RS: You are letting me off the hook so easy, Tess. I’m breaking character, but you’re letting me off so easy.
RS: I was ready for you to drill on that question like five more times. You’re too nice.
TM: Okay. I am too nice. Maybe we should have switched it around and you should have been the real estate agent and I should be the agent.
RS: Yeah, we made our point, but people will do that. And they will demand answers, and it is so tough to… You gotta be this Minnesota nice. You gotta be nice to people, but at the same time not answer their question. And it feels rude, but you just gotta kinda say what you can do. You keep shrugging it off.
BO: Is Minnesota nice a thing?
RS: Well, on the surface.
TM: That’s the key part there, “on the surface.”
RS: There’s Minnesota passive aggressive. We always joke that whenever people say “interesting,” we don’t mean interesting.
BO: I just always kinda cut to the chase with those people and say, “Listen, I can’t tell you anything. It’ll all come out eventually, but your house looked great, solid piece of property, but I’m gonna defer all questions over to the other side.”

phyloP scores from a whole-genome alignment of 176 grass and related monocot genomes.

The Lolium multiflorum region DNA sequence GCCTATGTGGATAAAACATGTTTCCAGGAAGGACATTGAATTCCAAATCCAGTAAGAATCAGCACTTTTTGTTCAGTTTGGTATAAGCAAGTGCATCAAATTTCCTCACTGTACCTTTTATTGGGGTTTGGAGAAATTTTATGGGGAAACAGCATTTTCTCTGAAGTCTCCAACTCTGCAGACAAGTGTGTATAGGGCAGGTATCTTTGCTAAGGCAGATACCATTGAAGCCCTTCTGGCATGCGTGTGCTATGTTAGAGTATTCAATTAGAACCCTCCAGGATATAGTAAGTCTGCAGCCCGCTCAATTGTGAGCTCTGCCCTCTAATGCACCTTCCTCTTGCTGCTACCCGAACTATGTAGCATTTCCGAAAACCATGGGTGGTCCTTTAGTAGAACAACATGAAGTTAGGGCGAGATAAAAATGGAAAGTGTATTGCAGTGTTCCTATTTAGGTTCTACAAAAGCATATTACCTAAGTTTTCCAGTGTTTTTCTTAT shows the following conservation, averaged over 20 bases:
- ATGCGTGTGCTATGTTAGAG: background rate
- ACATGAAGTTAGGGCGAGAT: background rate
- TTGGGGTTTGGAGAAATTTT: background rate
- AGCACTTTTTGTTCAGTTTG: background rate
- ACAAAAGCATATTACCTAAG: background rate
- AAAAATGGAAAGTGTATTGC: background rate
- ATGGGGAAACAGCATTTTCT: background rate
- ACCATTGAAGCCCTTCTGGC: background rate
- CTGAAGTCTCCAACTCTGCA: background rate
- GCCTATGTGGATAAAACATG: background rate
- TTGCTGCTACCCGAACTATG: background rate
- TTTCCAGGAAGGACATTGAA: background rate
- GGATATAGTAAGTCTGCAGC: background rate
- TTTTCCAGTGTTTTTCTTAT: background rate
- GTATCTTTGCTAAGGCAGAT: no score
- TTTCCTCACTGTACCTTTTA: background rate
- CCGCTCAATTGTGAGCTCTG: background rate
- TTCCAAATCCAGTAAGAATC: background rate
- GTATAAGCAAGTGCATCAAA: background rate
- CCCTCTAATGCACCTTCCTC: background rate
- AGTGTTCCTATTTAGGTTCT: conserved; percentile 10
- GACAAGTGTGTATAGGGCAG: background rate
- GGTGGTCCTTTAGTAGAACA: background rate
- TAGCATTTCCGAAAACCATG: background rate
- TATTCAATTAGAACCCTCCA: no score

RS: Bill, that could be used against you. I’m sorry to say that, but what you just said… And actually, those words, I could hear the listing agent telling the buyer’s agent, “The inspector said it’s a solid, good property, and you’re asking for all these things. You’re out of line requesting these fixes. The inspector said it was a good, solid house.”
RS: Yes, it is so tempting to do that…
TM: It is.
RS: We wanna be nice, but you can’t say the house looked great.
BO: Yeah, but you can call it beautiful. “Oh, it’s a nice property.” You can say whatever you wanna say. And if somebody’s gonna use those words against me, that’s fine. I didn’t give you anything, and I highly doubt that my name’s coming up in their negotiations. And when line 10…